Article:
Spider-Man: The Musical; Actually Not Such A Bad Idea?

Posted: July 6, 2009 in Braak, poetics
Tags: ,

Maybe you’ve heard about Spider-Man:  The Musical?  The big-budget broadway musical being directed by Julie Taymor, with music by U2, and featuring Alan Cumming and Evan Rachel Wood?  (I’m going to be honest:  I don’t know who Evan Rachel Wood is.)

You probably thought what most people thought when you head this:  “That’s…stupid.”  If you’re like me, or Holland, or anyone who’s seen Batman Beyond, probably your first thought was of the hilarious Batman musical that Bruce Wayne stomped out of before intermission.

I am here to tell you:  Spider-Man the Musical is not such a bad idea.

Okay.  Okay, wait.  Just listen, okay?  Just hear me out.

I have a long history of being accused of hating musicals, and this is actually demonstrably false.  There are plenty of musicals that I love.  In fact, the confusion stems from the idea that I generally hate the genre of musical theater, when in fact I just happen to hate 90% of musicals in particular.

The reasons for this are myriad, but stem basically from the iron-fisted domination of sappy, formulaic, overly-sincere, saccharine stupidity that’s been foisted on us as an American Tradition.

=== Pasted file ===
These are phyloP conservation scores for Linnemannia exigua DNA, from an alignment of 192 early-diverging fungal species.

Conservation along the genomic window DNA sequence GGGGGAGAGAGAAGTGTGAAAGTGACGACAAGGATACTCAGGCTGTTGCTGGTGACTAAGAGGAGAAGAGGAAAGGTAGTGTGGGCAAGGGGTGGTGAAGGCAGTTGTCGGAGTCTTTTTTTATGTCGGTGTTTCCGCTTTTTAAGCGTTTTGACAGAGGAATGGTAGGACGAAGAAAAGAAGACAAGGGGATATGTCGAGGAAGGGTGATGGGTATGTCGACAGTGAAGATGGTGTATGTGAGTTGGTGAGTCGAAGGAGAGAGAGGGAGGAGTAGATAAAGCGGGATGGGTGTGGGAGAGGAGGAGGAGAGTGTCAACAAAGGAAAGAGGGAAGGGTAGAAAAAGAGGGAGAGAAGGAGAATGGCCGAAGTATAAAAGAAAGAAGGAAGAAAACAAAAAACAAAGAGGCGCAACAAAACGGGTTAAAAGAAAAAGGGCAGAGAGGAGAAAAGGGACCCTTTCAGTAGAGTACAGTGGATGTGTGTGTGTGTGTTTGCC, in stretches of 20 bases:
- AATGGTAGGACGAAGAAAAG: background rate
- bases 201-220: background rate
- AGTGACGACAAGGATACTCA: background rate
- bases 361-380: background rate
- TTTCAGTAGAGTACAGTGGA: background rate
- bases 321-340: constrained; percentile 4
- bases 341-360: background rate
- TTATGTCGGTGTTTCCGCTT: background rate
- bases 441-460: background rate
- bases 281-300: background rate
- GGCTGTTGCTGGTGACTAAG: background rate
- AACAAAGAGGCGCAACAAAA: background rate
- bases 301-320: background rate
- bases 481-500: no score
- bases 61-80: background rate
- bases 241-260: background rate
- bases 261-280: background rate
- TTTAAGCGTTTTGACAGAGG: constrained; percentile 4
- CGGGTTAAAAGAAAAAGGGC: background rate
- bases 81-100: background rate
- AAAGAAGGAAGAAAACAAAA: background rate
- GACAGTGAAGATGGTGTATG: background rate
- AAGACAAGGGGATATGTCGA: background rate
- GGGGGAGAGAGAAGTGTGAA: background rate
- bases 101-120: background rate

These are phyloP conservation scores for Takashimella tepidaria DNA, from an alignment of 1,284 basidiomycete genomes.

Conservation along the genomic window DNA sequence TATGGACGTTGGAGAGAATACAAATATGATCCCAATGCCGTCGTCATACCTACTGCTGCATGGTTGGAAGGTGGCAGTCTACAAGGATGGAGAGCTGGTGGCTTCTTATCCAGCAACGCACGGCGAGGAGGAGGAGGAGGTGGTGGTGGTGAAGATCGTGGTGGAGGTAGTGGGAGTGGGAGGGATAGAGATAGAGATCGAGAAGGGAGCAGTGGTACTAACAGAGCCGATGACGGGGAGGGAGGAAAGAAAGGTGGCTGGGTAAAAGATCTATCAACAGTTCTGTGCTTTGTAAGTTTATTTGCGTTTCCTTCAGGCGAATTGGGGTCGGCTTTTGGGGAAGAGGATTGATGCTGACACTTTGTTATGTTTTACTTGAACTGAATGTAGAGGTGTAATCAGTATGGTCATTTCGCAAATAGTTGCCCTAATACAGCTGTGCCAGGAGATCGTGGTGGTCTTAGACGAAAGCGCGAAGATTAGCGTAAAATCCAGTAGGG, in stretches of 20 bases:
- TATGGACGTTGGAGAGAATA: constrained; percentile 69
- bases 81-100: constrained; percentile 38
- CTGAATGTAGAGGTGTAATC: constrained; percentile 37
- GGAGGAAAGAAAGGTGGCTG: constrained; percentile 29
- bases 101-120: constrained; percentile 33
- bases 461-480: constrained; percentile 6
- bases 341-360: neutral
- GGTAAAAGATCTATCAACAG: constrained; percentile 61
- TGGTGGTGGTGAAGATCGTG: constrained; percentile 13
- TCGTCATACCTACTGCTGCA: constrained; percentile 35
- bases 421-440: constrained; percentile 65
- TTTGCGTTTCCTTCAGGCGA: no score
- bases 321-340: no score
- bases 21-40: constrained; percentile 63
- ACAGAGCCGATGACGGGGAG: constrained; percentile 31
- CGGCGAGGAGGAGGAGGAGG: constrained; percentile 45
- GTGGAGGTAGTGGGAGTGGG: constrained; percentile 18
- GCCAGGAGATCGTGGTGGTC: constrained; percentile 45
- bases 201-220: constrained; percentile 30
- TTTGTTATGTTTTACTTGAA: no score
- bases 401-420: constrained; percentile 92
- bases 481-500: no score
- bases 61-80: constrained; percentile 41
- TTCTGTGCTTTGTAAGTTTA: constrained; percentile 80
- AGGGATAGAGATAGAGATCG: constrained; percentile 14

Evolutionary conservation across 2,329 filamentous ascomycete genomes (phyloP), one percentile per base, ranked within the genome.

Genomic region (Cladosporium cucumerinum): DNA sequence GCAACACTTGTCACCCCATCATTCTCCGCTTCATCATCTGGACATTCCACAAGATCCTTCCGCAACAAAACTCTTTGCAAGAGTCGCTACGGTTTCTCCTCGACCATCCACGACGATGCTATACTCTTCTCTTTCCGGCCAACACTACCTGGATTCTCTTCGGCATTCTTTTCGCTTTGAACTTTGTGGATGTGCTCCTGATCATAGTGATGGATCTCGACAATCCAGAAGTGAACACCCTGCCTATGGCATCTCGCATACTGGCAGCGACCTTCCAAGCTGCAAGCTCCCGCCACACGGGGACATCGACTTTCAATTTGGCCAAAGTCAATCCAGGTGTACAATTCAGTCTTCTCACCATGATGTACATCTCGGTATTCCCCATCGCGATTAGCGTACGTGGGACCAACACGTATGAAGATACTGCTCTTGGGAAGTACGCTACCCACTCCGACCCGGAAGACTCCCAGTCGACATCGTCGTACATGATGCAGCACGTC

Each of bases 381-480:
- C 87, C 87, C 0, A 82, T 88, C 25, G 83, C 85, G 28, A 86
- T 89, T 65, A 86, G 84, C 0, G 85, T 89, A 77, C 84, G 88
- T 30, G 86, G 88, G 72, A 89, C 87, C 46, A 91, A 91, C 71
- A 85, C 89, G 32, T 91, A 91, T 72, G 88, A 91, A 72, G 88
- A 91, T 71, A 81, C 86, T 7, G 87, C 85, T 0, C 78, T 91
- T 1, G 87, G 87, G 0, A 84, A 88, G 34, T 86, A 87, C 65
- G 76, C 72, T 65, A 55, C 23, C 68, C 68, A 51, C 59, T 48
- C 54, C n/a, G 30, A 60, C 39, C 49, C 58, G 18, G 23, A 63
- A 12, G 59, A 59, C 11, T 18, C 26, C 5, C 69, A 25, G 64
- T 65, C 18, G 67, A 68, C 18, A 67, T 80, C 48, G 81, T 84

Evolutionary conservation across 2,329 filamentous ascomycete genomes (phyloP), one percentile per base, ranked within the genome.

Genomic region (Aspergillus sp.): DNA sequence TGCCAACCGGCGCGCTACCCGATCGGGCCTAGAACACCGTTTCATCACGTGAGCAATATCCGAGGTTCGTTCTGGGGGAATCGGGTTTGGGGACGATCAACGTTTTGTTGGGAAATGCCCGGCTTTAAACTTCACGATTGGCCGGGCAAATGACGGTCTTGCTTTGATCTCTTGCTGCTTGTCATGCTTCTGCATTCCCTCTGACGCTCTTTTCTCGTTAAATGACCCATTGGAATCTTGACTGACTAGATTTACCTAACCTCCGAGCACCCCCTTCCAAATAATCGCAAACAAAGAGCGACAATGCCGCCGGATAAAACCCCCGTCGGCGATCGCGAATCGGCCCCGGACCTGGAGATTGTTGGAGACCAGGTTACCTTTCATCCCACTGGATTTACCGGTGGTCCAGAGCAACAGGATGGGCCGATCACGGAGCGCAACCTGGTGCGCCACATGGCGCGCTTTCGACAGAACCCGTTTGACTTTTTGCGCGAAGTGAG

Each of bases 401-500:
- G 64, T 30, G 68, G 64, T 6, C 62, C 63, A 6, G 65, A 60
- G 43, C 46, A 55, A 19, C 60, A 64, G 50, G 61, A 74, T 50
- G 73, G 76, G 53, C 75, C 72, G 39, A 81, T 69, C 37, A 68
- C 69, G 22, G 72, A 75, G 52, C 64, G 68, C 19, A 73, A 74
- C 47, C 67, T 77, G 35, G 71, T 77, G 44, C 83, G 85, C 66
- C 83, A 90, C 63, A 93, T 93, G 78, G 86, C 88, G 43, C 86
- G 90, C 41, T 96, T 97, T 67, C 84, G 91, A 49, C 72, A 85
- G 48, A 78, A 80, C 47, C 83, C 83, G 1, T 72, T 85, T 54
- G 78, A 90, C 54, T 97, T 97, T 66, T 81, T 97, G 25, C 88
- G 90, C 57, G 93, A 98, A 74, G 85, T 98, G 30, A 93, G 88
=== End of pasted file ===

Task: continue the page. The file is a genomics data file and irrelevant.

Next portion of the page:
However, there is not anything implicitly bad about the idea of a musical.  It’s kind of neat, actually, and it’s kind of expressionist:  you use music to express things that you don’t want to specifically state in the script.  Perspectives, feelings, moods, ironic commentary.  I mean, we actually do it all the time in the movies–you tend to forget how important a soundtrack to a movie is until you try watching it without one.  It’s not that big a cognitive step to move from “music as a supporting feature” to “music as a tool of character expression.”  And the idea that people live in a world in which they express things by singing would definitely not be the weirdest cosmology that I have willingly suspended my disbelief in order to accept.  Certainly, not implicitly any weirder than a world in which radiation gives people super-powers.